There must be a mass-exedous from AT&T going on... I'm doing the exact same stuff right now (and have the same apprehensions as you!)
From my experience, for DSL dry-loop (direct), you will receive a new account number associated with it. When Ooma ports your existing phone number, this will effectively cancel your old landline service and anything else associated with it (i.e. DSL).
If you separate your landline and your DSL account, you will essentially be cancelling your current DSL account that is tied to your landline, and will be creating a new DSL account (and will receive two monthly bills). The problem with doing this is that you have to deal with people and try to get CS to understand what you are doing and hope they have it right.
From my homework, this is what I'm planning on doing:
-request port through Ooma
-receive actual port date from Ooma
-log into my ATT.com account (from my existing customer info) and order the direct DSL to install the same day that the Ooma port will be.
(it sounds like there has been good success with this method)
(ANYONE - PLEASE CORRECT ME IF I'M WRONG HERE:)
from the sounds of it, your DSL router passwords, and settings will be the same as before and there will just be a period where you have no DSL or phone service during the switch.
hope this helps,
I followed these steps and things went quite smooth:
1) i chose to have the temp new phone number when i setup my new Ooma
1.5) i also setup my Ooma premier free trial to forward messages to my cell phone on network outages.
2) i setup my ATT land line to have call forwarding to my new Ooma phone number ($12)
3) i setup ATT to switch off my land line/DSL account on x day, and start a new DSL dry loop only account on X day.
4) i did the paperwork to have my land line ported to Ooma on x day
5) while ATT was setting up my new modem on x day, there was time when the network was not setup and we had to work to get it up and going (around 4 hours??). During the switch over, two people called my land line, which was forwarded to my Ooma account, but since the network was down, they were forwarded to my cell phone..
good luck all.
Thanks for the great advice.
Update: Called AT&T and asked to separate DSL from my phone line. Service rep asked if I was planning on porting my number to an VOIP. I told her that was the plan. She indicated that I should set up the order with AT&T for 2 weeks out to switch from DSL/Phone and then notify VOIP provider to start the PORT process for the scheduled DSL stand alone date. If the OOMA cannot match the date then call AT&T back refer to order number and sync the dates. Once the switch is made then I must call AT&T and transfer my old DSL account info to the new account. This will assure that my DSL infomation (email address, etc.) stays the same. AT&T was very open to this change. Offered me temporary savings to keep land line but no real pressure. They said there may need to be service tech call but that it would be free and I should at the most have 1/2 to 1 day of DSL downtime if everything didn't work smoothly.
There is no way you lose your number during the porting process. If a number gets available (someone deactivates account or something), the number goes through an aging process (a month or more) before it can get assigned again.PeteJC wrote:I believe OOMA's advise on porting is designed to eliminate the chances that you will lose your home phone number during the porting process. The timing process you are describing obviously works but it also leaves a window where AT&T could possibly re-assign your number to a new customer.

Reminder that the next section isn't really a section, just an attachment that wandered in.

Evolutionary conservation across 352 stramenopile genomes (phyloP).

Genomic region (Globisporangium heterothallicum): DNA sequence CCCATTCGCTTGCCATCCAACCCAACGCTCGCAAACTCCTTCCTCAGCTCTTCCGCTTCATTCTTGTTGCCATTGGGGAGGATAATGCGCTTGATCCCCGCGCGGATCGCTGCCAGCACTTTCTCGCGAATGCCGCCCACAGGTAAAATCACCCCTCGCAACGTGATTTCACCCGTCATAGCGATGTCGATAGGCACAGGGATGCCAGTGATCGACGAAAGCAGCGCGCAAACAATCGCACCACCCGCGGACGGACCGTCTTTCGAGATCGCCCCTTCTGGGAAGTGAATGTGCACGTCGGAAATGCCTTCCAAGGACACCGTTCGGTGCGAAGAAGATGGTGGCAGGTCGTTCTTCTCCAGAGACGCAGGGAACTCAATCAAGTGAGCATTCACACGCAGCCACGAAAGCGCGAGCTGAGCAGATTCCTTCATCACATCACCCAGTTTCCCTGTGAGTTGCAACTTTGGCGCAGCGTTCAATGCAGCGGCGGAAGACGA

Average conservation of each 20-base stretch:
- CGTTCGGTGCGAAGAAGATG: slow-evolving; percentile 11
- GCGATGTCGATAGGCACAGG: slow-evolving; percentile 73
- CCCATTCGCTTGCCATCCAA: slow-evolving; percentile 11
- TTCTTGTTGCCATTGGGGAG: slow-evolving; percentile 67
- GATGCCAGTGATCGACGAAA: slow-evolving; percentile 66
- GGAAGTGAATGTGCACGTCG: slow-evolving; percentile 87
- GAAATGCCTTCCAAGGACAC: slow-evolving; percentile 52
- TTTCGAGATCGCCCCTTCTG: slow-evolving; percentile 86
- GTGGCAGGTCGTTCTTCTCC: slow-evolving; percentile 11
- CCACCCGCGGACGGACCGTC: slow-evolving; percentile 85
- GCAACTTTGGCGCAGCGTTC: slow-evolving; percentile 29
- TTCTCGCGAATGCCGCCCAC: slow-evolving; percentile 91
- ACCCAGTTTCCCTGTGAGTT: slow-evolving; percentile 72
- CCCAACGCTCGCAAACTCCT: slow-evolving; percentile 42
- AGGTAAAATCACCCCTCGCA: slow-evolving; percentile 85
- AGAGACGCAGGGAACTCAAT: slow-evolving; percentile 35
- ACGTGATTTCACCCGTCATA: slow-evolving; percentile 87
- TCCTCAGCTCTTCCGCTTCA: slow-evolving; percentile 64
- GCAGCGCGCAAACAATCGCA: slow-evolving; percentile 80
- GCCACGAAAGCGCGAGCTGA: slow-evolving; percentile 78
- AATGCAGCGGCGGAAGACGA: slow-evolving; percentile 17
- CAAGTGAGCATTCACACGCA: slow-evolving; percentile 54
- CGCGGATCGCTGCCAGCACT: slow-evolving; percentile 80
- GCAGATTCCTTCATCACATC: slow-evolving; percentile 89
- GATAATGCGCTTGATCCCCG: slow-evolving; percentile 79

Yes. But confirm with AT&T. It is not a good idea to tie your email to your internet service provider since you'll change to another eventually. Create a free email account with gmail, live, hotmail etc and slowly get your contacts to use your new email.6782987559 wrote:When you port with ATT and have to change your DSL with ATT can you keep the same email address?
The mistake I made was trying to overlap the two separate processes. I set up the dry loop. This was scheduled about 2 weeks out. I then requested the port. This was supposed to take 4-5 weeks. That is what all the information said and even the initial estimated completion date confirmed this. Suddenly I got an email with a much earlier date for the port. It actually took about a week from the original request. This was a major problem because porting the number before the dry loop was installed would have meant a loss of both phone and internet after the date of the port. Fixing that problem was a huge hassle (unlike someone mentioned earlier in this thread). Nobody wanted to take responsibility for fixing it. Each company pointed to the other. The best solution offered was to submit a port cancellation request through Ooma. This was offered with a $75 fee!! This in addition to losing the original $25 port request fee. I believe I was talking to someone outside of the country with Ooma, and communication was difficult, to say the least. Neither company had an attitude of trying to solve anything, but instead seemed confused and/or seemed to be thinking, "well, that's your problem, not mine."
The lesson is: do not submit the port request until the dry loop installation is fully complete and confirmed working.
You do not want to be in a position of having to call either one of these companies to try to straighten anything out. Believe me! It will drive you crazy!
I have been with Ooma for 3 years and am overall very happy with them. The problems I am describing here (setting up my Mother's line) do not change that. Just do this carefully. You have been warned!